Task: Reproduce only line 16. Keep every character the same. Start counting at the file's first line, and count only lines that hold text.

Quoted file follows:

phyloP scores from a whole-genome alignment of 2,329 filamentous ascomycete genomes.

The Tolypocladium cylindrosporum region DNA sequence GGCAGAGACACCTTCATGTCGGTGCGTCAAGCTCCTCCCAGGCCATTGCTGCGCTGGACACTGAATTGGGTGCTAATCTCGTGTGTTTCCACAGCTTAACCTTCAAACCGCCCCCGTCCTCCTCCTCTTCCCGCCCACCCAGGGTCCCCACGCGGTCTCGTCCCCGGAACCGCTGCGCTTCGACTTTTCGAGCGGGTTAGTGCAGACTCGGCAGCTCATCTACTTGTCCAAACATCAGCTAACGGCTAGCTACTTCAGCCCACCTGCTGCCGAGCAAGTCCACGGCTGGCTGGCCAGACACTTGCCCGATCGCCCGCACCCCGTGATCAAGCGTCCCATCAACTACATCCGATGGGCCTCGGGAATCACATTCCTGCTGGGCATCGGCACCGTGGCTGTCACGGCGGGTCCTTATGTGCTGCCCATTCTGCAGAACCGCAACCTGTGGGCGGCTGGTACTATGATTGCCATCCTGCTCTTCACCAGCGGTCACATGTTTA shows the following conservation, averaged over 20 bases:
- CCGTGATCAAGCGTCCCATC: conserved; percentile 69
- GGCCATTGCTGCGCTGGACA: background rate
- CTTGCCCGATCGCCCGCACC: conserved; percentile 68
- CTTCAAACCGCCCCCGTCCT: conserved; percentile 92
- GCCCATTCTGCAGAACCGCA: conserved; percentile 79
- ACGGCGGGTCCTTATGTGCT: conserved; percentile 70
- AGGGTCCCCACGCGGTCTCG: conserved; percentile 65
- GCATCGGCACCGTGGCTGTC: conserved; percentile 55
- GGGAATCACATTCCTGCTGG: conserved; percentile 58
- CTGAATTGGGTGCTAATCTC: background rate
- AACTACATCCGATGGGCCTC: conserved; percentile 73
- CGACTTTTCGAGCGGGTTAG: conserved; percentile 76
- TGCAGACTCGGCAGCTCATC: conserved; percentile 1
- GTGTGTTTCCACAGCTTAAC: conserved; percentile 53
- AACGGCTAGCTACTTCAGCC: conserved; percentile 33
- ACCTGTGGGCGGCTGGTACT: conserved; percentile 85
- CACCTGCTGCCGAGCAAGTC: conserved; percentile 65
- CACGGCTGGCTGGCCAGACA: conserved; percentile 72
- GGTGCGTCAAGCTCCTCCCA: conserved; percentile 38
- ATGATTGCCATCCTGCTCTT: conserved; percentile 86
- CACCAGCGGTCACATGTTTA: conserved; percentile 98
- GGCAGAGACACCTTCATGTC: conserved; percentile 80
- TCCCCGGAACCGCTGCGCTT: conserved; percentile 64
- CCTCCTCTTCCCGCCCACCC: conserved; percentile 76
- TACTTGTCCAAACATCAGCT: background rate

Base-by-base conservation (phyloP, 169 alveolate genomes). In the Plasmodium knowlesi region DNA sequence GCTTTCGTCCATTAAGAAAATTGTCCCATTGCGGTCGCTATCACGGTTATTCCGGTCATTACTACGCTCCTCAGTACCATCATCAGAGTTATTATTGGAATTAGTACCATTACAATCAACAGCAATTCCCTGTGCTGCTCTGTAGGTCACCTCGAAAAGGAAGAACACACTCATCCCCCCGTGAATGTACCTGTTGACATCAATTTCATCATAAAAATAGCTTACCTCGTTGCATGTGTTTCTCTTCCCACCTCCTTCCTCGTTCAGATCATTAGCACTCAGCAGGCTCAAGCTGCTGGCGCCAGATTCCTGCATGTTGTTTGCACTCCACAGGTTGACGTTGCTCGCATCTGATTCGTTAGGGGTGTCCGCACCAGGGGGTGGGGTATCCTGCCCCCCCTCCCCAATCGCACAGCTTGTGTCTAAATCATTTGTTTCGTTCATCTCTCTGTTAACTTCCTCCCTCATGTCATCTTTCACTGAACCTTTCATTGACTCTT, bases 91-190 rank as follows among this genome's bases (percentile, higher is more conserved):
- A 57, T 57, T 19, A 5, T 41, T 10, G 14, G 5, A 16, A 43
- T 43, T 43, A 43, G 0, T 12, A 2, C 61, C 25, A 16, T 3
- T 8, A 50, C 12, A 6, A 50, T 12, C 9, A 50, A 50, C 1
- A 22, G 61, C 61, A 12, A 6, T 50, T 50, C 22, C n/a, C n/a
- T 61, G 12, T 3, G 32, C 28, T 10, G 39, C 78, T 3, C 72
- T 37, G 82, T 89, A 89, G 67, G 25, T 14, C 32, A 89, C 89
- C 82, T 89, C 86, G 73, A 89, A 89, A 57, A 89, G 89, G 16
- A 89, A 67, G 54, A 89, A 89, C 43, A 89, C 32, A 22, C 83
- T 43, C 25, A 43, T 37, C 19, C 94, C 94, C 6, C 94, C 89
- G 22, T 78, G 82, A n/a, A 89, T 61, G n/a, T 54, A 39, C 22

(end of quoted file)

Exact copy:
- GTGTGTTTCCACAGCTTAAC: conserved; percentile 53